Another aspect of the novel that I really loved was how positive and hopepunk-y it was. Despite everything that keeps going wrong for them, the characters believe in and genuinely care about each other, highlighting how some of the best families have nothing to do with blood ties. Eva searches the stars and risks everything for her biological family, even confronts her sort-of-distant dad to get hold of a ship to reach Mari, only to realize ironically enough that the family she was questing for was beside her the whole time and ever ready to follow her anywhere. Chilling Effect presents a vision of the future that is optimistic and full of hope, where even though the tendrils of neo-colonization, capitalism, and corruption ensnare every corner of an ever-expanding universe, there is still hope and care and love in human relationships.

For example, the pilot Min’s body is connected to the spaceship, in a way that reminded me of another space opera, M John Harrison’s Light (2002), in which one of the primary characters, Seria Mau, was literally a ship, or rather a consciousness connected to a spaceship. But Light was a novel I deeply disliked on account of its misogyny, obfuscatory prose style, and problematic main characters—Seria Mau included—while Chilling Effect is feminist, inclusive, filled with wholesome moments, and wholly accessible.

Similarly, a lot of the chapter names are in Spanish. Eva herself is of Latinx heritage and bilingual, so there’s a lot of untranslated Spanish that is casually thrown in during her conversations and interior monologues. And unless the reader is a fluent Spanish user, you’re probably going to miss out on bits of cultural nuance, idioms, and in-jokes—unless you remedy that by googling the translations as you go along, of course (even though that, too, might be inadequate or time-consuming).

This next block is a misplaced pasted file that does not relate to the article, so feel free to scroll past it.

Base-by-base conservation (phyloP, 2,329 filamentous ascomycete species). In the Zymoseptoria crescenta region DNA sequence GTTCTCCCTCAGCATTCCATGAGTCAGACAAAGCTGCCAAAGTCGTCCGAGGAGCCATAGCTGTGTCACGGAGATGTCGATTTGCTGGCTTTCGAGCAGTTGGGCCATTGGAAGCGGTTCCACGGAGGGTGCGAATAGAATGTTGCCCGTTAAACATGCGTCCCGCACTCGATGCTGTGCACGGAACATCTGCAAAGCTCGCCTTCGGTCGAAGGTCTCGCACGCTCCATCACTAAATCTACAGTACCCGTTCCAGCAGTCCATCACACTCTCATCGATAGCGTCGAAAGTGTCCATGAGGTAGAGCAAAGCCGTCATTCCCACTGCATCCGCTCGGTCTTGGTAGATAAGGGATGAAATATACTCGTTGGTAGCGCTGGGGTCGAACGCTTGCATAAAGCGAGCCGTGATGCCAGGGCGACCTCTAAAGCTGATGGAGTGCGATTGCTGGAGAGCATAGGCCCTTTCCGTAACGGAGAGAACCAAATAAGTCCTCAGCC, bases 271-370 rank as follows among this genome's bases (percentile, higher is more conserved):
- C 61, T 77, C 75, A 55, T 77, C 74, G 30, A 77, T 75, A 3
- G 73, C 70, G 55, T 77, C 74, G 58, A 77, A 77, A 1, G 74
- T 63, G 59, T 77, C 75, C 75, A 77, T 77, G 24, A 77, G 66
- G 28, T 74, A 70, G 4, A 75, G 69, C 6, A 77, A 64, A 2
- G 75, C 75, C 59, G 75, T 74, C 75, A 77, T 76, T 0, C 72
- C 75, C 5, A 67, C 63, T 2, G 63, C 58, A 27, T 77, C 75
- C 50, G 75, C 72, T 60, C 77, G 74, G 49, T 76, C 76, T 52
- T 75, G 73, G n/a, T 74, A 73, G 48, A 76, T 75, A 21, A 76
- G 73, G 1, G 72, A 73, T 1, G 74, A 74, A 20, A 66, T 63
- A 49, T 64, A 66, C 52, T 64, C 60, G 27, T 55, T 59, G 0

The author’s deliberate choice to leave the Spanish untranslated is, of course, political. Mainstream commercial SFF is often undertaken in the English language—and, for its Anglophone readership, encounters with world SFF mediated by English translations. And while translations often satisfactorily convey the details of plot and world-building, issues of cultural specificities remain. Not all cultural experiences can be adequately translated, and attempting to do so often entails a certain element of white-washing. Here, confronting the untranslated while simultaneously reading English, pushes the average reader out of their comfort zone to negotiate with non-English subjectivities and diverse experiences that cannot and should not, in a post-globalized world, be assimilated within a typically “Western” framework.

This question of subjectivity is particularly pertinent because it is Eva’s self-development that drives the novel. A problem with feminist super-hero narratives is that creating a badass protagonist often comes with a certain degree of alienation—they may be so badass and perfect and inspirational that it’s hard to relate to them. Eva’s pretty badass—she’s an efficient planner, has a no-nonsense approach to most things, kicks and lands her punches—yet she also constantly desires a sense of belonging and acceptance.

She’s also far from perfect. She messes up, often fails in her quests, lies, and keeps things from her closet friends, even with the best of intentions. And these mistakes do catch up with her; nevertheless, she does not shy away from their consequences and faces them head-on. It’s Eva’s willingness to learn and reconsider and pick up where she left off, that makes her a relatable and likeable millennial icon.